I can't tell you how much I enjoy these players. I've had the most fun coaching that I've had compared to any year. I had a ton of fun last year, we went to a Super Bowl, that was great, and this has been just as much if not more fun and rewarding, coaching this team and being around these players.
Q. Can you describe your adjustment and satisfaction to the Big Ten officiating process not specifically the officiating but the process. Obviously there is going to be a couple of calls per game, do you break that tape down, send it to them? In particular, the call at the end of the half, the hold. I'm curious whether that came up in terms of questioning.
And we do send if we have questions on certain calls that were made we do send it in, but that will be one of my questions, okay, what happens when we send 'em in? We get a response, but what's done about that?
Do we try to fix the problem, do we just, okay, that was the answer, all right, next game? So those will be things I will try to address after the season, but I have a lot of respect for the Big Ten officials, they're good at communicating, and I'm sure they haven't had a lot of fun with me, certain crews haven't had a lot of fun with me, and I'm going to fight for my staff and for Penn State and that's the way I'm always going to be.
Q. You have talked about your seniors. You're not going to have a bowl game, are you seeing junior leadership develop and particularly how important for the next month or so?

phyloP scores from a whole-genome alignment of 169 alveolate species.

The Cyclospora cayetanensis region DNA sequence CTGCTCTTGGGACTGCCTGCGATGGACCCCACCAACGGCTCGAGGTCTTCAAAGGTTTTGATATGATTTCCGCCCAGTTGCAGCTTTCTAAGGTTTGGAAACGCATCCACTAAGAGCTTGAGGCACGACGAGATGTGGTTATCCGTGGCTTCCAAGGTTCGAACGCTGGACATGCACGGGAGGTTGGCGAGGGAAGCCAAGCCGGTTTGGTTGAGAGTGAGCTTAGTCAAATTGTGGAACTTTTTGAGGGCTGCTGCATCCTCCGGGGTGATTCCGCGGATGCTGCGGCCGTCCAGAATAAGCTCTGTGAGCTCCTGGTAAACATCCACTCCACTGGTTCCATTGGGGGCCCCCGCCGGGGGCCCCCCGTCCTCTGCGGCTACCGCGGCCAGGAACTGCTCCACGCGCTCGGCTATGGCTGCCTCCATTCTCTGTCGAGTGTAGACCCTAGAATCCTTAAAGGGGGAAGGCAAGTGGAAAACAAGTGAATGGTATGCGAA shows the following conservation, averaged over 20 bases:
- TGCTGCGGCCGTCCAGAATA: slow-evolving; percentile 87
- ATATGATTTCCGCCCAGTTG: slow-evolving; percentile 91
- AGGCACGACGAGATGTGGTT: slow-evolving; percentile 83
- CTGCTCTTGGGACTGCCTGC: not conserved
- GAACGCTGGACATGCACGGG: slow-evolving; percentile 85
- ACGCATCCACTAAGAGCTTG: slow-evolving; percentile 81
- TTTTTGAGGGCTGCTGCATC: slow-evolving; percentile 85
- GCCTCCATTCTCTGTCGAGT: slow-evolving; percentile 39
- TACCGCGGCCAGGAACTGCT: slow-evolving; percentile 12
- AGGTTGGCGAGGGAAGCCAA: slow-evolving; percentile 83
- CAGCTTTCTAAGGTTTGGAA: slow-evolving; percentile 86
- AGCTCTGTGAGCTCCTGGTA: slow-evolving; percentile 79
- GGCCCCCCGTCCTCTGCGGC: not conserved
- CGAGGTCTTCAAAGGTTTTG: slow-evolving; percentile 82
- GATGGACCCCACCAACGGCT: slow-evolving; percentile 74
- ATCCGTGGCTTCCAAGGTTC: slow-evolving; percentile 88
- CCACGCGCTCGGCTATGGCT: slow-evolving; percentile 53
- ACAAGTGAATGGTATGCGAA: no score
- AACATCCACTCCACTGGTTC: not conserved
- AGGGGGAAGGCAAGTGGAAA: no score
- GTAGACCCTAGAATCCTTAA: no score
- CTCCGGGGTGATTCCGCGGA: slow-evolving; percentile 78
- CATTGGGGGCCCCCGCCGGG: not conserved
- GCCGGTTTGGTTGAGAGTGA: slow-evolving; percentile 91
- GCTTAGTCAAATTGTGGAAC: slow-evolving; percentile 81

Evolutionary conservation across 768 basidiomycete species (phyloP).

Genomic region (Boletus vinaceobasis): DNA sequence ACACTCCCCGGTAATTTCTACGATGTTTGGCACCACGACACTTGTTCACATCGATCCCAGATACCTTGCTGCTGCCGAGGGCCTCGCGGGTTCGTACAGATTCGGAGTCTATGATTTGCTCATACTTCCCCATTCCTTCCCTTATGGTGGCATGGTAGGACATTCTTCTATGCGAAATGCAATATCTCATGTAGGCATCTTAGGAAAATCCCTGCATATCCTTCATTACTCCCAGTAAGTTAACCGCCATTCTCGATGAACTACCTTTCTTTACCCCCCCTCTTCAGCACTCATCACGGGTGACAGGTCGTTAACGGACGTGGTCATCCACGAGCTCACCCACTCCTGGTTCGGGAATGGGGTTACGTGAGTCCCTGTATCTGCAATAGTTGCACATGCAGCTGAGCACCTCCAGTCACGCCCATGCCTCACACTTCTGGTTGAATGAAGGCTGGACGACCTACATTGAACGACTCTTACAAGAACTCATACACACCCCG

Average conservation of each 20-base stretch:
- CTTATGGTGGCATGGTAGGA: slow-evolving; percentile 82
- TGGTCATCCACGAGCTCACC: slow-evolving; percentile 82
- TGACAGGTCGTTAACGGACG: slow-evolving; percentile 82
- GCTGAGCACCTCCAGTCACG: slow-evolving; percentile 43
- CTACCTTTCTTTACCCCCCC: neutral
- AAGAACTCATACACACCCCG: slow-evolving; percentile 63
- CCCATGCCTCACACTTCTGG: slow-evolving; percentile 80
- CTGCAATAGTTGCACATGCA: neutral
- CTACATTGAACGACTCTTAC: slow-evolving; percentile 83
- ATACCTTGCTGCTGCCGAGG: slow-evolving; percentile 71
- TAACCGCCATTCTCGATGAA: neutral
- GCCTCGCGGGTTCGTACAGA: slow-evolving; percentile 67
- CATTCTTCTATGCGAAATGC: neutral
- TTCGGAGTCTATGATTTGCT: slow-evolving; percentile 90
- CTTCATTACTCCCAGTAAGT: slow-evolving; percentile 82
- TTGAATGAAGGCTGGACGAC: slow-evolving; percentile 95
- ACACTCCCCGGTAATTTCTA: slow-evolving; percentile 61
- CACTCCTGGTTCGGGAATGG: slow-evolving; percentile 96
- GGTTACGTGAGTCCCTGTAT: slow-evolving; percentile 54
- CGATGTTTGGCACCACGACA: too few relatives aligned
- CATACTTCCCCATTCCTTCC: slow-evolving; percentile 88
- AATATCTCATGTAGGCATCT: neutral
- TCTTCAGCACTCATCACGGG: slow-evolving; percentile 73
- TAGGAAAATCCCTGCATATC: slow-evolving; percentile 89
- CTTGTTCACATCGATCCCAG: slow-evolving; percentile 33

Q. You talked about Sean Stanley, he had a nagging back problem earlier in the season but Saturday he had arguably his best game of the season. How have you seen him develop over the season?
He almost blocked a punt the other nature and we were only in punt safe and he came close to blocking a punt because of his own effort, his own work ethic.
Q. Kyle Carter, how surprised are you with his success? Is there a tight end in New England that he most reminds you of?
Rob Gronkowski is 6 7, 275 pounds with a low percentage of body fat, Aaron Hernandez is 6 4, 245, 250 pounds that runs a :4.5 40, so you're talking about totally different players, all thee of these guys, and Kyle being a college player, those guys are professional athletes, but they have different skill sets, and I haven't been surprised at all with the production that Kyle Carter has this year.
Q. I know you like to focus on what you have going here but with Danny Hope on the hot seat and Purdue needing a couple of wins to be bowl eligibility, is there any doubt in your mind that your team will be able to match their intensity on Saturday?
You only like baseball plays every other day, sometimes every day, basketball plays every other day. We only play once a week. We play once a week. We practice five times very hard for that one opportunity to play a game.
So, you know, regardless of whatever is going on with any team that you play, and vice versa, we've got to go out there and our players, I believe, understand that we have only four more opportunities. We only play once a week, that's all we have. So we're going to put it all out there hopefully on Saturday.
Q. If Kyle can't go, how does that impact your personnel sets and are there particular guys that you think will have to step up?
Q. Adrian Amos got the first interception for the secondary, Saturday night. Do you and Ted (Roof) pay attention to turnovers, and are there specific practice drills that you guys work on to increase that?